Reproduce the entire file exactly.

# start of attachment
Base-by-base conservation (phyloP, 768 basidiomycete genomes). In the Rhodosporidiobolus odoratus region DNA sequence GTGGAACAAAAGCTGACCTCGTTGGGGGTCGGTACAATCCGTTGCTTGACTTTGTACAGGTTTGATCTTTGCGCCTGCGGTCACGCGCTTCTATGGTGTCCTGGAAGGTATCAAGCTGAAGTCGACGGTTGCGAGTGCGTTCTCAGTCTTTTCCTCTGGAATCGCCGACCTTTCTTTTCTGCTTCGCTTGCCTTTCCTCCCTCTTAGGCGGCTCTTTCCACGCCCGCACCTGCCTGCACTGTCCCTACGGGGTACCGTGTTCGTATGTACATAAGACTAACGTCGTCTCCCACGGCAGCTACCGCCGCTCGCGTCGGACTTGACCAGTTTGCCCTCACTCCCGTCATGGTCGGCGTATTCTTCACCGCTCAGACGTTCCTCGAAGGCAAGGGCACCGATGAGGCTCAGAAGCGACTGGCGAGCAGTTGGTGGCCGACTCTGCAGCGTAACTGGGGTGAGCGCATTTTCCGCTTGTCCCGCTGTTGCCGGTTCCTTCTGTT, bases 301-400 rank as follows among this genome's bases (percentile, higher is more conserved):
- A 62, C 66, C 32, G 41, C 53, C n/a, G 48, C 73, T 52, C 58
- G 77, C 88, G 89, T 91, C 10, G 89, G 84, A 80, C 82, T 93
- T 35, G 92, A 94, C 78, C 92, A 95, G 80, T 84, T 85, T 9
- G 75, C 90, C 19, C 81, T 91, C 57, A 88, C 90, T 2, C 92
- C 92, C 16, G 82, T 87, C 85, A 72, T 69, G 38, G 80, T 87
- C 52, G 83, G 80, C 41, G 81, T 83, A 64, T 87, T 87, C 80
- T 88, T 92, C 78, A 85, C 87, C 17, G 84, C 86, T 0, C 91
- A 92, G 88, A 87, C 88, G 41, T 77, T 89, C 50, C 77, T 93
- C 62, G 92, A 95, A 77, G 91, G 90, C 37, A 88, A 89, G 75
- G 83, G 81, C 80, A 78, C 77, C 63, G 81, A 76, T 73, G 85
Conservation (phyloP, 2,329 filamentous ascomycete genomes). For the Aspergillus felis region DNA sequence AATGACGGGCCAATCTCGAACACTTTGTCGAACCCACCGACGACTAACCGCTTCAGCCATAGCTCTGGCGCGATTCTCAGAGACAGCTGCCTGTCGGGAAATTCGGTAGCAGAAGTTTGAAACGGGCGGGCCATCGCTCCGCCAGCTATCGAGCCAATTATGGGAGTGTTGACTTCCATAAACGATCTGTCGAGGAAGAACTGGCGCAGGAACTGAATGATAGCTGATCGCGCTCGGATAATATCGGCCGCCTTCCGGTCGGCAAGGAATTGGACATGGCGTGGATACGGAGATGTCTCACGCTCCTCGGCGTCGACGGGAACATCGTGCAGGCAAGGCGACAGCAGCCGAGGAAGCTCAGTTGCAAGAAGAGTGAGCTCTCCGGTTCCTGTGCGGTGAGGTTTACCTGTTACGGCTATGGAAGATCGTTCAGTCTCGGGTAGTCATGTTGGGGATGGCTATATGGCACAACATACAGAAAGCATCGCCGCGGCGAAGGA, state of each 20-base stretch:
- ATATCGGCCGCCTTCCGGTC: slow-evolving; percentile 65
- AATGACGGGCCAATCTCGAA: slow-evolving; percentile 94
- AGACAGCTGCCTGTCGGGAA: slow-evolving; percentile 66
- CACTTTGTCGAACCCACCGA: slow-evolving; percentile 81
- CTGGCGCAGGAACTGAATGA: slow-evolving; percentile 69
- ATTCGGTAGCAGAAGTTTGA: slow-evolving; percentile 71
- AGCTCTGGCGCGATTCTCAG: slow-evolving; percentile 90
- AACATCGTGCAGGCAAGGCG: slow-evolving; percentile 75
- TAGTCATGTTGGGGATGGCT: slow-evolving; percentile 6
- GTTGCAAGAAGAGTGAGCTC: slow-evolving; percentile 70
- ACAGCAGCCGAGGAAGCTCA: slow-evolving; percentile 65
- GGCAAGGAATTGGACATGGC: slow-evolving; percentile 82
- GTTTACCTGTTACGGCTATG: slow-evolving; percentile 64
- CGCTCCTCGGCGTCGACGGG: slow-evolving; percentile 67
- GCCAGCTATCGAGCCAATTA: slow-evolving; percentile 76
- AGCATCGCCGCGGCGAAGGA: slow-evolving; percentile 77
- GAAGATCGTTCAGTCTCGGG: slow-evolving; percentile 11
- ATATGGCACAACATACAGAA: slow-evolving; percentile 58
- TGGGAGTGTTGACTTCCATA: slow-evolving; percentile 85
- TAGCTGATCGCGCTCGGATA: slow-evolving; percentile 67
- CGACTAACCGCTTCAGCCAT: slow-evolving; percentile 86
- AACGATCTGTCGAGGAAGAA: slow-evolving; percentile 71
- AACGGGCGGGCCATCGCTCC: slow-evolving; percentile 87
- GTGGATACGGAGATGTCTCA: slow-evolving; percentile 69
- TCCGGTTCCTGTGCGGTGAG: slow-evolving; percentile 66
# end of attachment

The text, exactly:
Base-by-base conservation (phyloP, 768 basidiomycete genomes). In the Rhodosporidiobolus odoratus region DNA sequence GTGGAACAAAAGCTGACCTCGTTGGGGGTCGGTACAATCCGTTGCTTGACTTTGTACAGGTTTGATCTTTGCGCCTGCGGTCACGCGCTTCTATGGTGTCCTGGAAGGTATCAAGCTGAAGTCGACGGTTGCGAGTGCGTTCTCAGTCTTTTCCTCTGGAATCGCCGACCTTTCTTTTCTGCTTCGCTTGCCTTTCCTCCCTCTTAGGCGGCTCTTTCCACGCCCGCACCTGCCTGCACTGTCCCTACGGGGTACCGTGTTCGTATGTACATAAGACTAACGTCGTCTCCCACGGCAGCTACCGCCGCTCGCGTCGGACTTGACCAGTTTGCCCTCACTCCCGTCATGGTCGGCGTATTCTTCACCGCTCAGACGTTCCTCGAAGGCAAGGGCACCGATGAGGCTCAGAAGCGACTGGCGAGCAGTTGGTGGCCGACTCTGCAGCGTAACTGGGGTGAGCGCATTTTCCGCTTGTCCCGCTGTTGCCGGTTCCTTCTGTT, bases 301-400 rank as follows among this genome's bases (percentile, higher is more conserved):
- A 62, C 66, C 32, G 41, C 53, C n/a, G 48, C 73, T 52, C 58
- G 77, C 88, G 89, T 91, C 10, G 89, G 84, A 80, C 82, T 93
- T 35, G 92, A 94, C 78, C 92, A 95, G 80, T 84, T 85, T 9
- G 75, C 90, C 19, C 81, T 91, C 57, A 88, C 90, T 2, C 92
- C 92, C 16, G 82, T 87, C 85, A 72, T 69, G 38, G 80, T 87
- C 52, G 83, G 80, C 41, G 81, T 83, A 64, T 87, T 87, C 80
- T 88, T 92, C 78, A 85, C 87, C 17, G 84, C 86, T 0, C 91
- A 92, G 88, A 87, C 88, G 41, T 77, T 89, C 50, C 77, T 93
- C 62, G 92, A 95, A 77, G 91, G 90, C 37, A 88, A 89, G 75
- G 83, G 81, C 80, A 78, C 77, C 63, G 81, A 76, T 73, G 85
Conservation (phyloP, 2,329 filamentous ascomycete genomes). For the Aspergillus felis region DNA sequence AATGACGGGCCAATCTCGAACACTTTGTCGAACCCACCGACGACTAACCGCTTCAGCCATAGCTCTGGCGCGATTCTCAGAGACAGCTGCCTGTCGGGAAATTCGGTAGCAGAAGTTTGAAACGGGCGGGCCATCGCTCCGCCAGCTATCGAGCCAATTATGGGAGTGTTGACTTCCATAAACGATCTGTCGAGGAAGAACTGGCGCAGGAACTGAATGATAGCTGATCGCGCTCGGATAATATCGGCCGCCTTCCGGTCGGCAAGGAATTGGACATGGCGTGGATACGGAGATGTCTCACGCTCCTCGGCGTCGACGGGAACATCGTGCAGGCAAGGCGACAGCAGCCGAGGAAGCTCAGTTGCAAGAAGAGTGAGCTCTCCGGTTCCTGTGCGGTGAGGTTTACCTGTTACGGCTATGGAAGATCGTTCAGTCTCGGGTAGTCATGTTGGGGATGGCTATATGGCACAACATACAGAAAGCATCGCCGCGGCGAAGGA, state of each 20-base stretch:
- ATATCGGCCGCCTTCCGGTC: slow-evolving; percentile 65
- AATGACGGGCCAATCTCGAA: slow-evolving; percentile 94
- AGACAGCTGCCTGTCGGGAA: slow-evolving; percentile 66
- CACTTTGTCGAACCCACCGA: slow-evolving; percentile 81
- CTGGCGCAGGAACTGAATGA: slow-evolving; percentile 69
- ATTCGGTAGCAGAAGTTTGA: slow-evolving; percentile 71
- AGCTCTGGCGCGATTCTCAG: slow-evolving; percentile 90
- AACATCGTGCAGGCAAGGCG: slow-evolving; percentile 75
- TAGTCATGTTGGGGATGGCT: slow-evolving; percentile 6
- GTTGCAAGAAGAGTGAGCTC: slow-evolving; percentile 70
- ACAGCAGCCGAGGAAGCTCA: slow-evolving; percentile 65
- GGCAAGGAATTGGACATGGC: slow-evolving; percentile 82
- GTTTACCTGTTACGGCTATG: slow-evolving; percentile 64
- CGCTCCTCGGCGTCGACGGG: slow-evolving; percentile 67
- GCCAGCTATCGAGCCAATTA: slow-evolving; percentile 76
- AGCATCGCCGCGGCGAAGGA: slow-evolving; percentile 77
- GAAGATCGTTCAGTCTCGGG: slow-evolving; percentile 11
- ATATGGCACAACATACAGAA: slow-evolving; percentile 58
- TGGGAGTGTTGACTTCCATA: slow-evolving; percentile 85
- TAGCTGATCGCGCTCGGATA: slow-evolving; percentile 67
- CGACTAACCGCTTCAGCCAT: slow-evolving; percentile 86
- AACGATCTGTCGAGGAAGAA: slow-evolving; percentile 71
- AACGGGCGGGCCATCGCTCC: slow-evolving; percentile 87
- GTGGATACGGAGATGTCTCA: slow-evolving; percentile 69
- TCCGGTTCCTGTGCGGTGAG: slow-evolving; percentile 66